This is a perfect example where the easy solution would have led to a disastrous outcome for the company in the long term. And in a couple of months, when the fairness of the whole system was called into question, the managers who had to work in this system would be left at a loss at what to do to solve it. Worse, they might not stop to consider that the downstream problems were caused by one wrong decision made months ago. Better to prevent such problems from happening in the first place.
Dealing with people
People are messy. They're illogical, emotional, political beings who can feel hurt, jealous, or may (god forbid) hold grudges against you. Management can be highly problematic if you're not able to deal with or prevent these problems.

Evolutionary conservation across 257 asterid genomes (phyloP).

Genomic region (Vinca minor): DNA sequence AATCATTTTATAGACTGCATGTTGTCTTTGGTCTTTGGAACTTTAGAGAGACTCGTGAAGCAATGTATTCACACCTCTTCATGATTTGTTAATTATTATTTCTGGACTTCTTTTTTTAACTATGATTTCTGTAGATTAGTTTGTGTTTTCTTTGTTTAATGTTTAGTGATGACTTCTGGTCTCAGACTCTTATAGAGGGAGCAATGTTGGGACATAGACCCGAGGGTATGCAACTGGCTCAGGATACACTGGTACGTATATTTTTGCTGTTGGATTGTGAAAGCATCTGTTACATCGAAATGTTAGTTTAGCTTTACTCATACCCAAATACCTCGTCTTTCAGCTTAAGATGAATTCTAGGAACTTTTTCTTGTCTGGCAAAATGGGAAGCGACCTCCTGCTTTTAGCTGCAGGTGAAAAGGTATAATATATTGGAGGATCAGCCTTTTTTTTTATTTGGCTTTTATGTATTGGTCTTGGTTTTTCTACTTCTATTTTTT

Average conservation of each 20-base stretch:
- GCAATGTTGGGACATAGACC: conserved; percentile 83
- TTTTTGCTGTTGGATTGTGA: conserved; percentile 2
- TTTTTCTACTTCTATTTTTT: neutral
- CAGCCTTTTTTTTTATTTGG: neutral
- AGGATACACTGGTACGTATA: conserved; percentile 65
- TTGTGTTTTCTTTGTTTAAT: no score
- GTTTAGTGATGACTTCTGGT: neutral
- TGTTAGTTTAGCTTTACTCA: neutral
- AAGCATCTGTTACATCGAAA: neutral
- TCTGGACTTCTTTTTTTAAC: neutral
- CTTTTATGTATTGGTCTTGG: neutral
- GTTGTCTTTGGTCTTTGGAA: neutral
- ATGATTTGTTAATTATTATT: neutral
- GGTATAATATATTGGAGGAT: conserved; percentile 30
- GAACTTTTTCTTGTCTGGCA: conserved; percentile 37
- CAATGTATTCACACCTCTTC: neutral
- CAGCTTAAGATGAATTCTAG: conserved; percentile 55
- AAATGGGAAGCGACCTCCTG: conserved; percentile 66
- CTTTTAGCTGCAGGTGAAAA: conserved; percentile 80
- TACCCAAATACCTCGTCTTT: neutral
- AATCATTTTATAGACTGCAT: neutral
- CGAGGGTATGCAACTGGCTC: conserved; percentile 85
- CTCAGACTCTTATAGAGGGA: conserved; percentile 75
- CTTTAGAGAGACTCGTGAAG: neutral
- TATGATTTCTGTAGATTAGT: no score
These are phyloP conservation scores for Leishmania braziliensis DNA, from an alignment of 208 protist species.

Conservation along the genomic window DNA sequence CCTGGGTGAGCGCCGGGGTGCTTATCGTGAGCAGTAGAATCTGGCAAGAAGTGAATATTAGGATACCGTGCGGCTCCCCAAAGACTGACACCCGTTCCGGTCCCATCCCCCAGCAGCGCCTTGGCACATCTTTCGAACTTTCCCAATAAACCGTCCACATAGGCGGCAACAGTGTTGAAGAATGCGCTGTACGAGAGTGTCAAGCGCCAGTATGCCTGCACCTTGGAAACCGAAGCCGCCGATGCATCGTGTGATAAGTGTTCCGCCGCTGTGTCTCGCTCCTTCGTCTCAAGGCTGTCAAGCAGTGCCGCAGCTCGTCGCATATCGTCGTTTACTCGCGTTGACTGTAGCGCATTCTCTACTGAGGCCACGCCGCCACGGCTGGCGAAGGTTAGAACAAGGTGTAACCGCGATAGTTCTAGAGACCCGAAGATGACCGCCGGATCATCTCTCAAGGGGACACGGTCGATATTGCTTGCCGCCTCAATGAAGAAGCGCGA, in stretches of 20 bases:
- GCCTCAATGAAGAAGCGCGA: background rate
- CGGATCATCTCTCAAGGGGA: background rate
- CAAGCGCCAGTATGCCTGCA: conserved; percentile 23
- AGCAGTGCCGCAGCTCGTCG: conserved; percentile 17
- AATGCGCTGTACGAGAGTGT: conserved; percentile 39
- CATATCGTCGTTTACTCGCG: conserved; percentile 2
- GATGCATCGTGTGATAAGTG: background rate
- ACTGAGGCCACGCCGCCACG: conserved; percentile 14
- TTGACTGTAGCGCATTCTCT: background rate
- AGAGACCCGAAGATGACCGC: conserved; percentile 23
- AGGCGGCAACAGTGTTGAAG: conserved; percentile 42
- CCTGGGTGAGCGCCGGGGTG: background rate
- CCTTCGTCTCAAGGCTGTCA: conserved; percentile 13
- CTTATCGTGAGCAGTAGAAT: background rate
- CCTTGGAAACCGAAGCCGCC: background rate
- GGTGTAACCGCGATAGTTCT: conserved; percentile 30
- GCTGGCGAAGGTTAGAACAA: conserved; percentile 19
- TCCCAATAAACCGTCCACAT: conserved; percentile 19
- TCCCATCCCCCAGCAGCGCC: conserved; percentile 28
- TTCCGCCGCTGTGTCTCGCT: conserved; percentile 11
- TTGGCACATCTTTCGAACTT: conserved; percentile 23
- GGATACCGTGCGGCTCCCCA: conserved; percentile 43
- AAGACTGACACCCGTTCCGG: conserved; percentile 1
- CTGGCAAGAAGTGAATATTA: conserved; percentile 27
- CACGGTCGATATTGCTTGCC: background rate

The base skill in management is the ability to motivate people. There are good ways and bad ways of doing this. The problem is that the good ways and the bad ways are highly dependent on context — meaning that it depends on who you are, what your personality is, the kind of organisation you are in, and the culture you and your subordinates come from. It is extremely difficult to learn these skills from books. Worse, it is impossible to apply management techniques you've learnt without first going through the filter of inter-personal skills: a filter that you have to supply, yourself.
The upshot of this is that people with bad interpersonal skills tend to make for bad managers. It's difficult to motivate people without a good mental model of their internal worlds. Similarly, it is impossible to be a good manager without also being a good communicator. Both demands you to be able to empathise with and win the trust of subordinates.